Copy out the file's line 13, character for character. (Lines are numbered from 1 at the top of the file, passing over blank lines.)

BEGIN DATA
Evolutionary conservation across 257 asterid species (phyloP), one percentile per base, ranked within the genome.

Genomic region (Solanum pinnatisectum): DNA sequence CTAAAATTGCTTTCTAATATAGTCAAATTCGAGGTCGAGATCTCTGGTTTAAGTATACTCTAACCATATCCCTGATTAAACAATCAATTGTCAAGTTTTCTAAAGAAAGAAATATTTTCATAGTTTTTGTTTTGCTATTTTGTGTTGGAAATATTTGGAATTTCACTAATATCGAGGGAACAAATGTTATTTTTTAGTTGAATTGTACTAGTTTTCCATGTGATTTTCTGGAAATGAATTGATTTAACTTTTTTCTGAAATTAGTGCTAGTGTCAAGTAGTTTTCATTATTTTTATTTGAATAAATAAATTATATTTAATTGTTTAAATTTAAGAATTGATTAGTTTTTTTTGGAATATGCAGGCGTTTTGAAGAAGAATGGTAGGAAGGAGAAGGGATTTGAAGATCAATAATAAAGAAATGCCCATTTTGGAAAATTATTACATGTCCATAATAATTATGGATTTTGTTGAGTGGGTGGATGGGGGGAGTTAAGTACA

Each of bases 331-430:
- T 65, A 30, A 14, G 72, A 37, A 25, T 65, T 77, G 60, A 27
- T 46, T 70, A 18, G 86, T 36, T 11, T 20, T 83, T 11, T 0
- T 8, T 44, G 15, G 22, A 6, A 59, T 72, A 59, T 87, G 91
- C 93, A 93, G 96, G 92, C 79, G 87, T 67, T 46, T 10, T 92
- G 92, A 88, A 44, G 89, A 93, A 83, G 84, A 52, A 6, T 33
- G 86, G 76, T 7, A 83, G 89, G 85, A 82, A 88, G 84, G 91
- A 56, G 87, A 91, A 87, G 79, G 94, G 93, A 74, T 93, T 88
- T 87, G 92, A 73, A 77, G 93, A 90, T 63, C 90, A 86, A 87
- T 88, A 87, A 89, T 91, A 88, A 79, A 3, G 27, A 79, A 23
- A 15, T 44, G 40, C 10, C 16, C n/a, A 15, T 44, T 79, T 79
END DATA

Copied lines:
- A 15, T 44, G 40, C 10, C 16, C n/a, A 15, T 44, T 79, T 79